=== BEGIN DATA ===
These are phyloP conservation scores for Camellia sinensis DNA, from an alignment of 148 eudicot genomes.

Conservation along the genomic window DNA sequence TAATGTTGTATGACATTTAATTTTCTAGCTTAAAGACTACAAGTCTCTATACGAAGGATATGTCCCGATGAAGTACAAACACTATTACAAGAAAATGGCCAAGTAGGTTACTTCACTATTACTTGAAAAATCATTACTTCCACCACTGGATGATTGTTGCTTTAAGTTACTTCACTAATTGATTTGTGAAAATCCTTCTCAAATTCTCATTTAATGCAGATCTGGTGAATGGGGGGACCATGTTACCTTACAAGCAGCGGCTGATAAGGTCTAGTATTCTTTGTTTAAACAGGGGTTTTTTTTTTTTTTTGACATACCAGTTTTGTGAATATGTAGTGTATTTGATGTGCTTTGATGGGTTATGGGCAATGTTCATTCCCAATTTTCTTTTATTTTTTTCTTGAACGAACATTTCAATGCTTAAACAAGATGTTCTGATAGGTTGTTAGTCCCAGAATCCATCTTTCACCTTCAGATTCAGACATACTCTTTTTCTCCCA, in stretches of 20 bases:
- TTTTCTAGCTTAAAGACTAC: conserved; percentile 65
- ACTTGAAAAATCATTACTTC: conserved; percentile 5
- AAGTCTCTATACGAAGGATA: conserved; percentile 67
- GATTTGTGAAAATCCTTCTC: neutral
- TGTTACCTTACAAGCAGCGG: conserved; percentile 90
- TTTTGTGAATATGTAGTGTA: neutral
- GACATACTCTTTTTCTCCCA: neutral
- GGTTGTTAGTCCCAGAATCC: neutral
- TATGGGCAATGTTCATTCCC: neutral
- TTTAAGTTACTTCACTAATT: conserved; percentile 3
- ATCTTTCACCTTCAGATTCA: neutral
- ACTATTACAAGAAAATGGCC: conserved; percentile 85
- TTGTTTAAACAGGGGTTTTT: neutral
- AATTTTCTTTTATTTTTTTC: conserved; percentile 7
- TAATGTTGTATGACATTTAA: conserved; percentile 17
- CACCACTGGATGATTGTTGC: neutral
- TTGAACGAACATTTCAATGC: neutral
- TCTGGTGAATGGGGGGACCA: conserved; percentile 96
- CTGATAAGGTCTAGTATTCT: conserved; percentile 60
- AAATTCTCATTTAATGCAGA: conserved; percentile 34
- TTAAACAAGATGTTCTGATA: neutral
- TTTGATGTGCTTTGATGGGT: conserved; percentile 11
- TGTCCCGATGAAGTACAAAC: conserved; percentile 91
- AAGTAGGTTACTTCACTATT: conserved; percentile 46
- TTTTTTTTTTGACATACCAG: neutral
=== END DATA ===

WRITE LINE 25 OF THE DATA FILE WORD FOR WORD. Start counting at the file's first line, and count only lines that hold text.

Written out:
- TGTCCCGATGAAGTACAAAC: conserved; percentile 91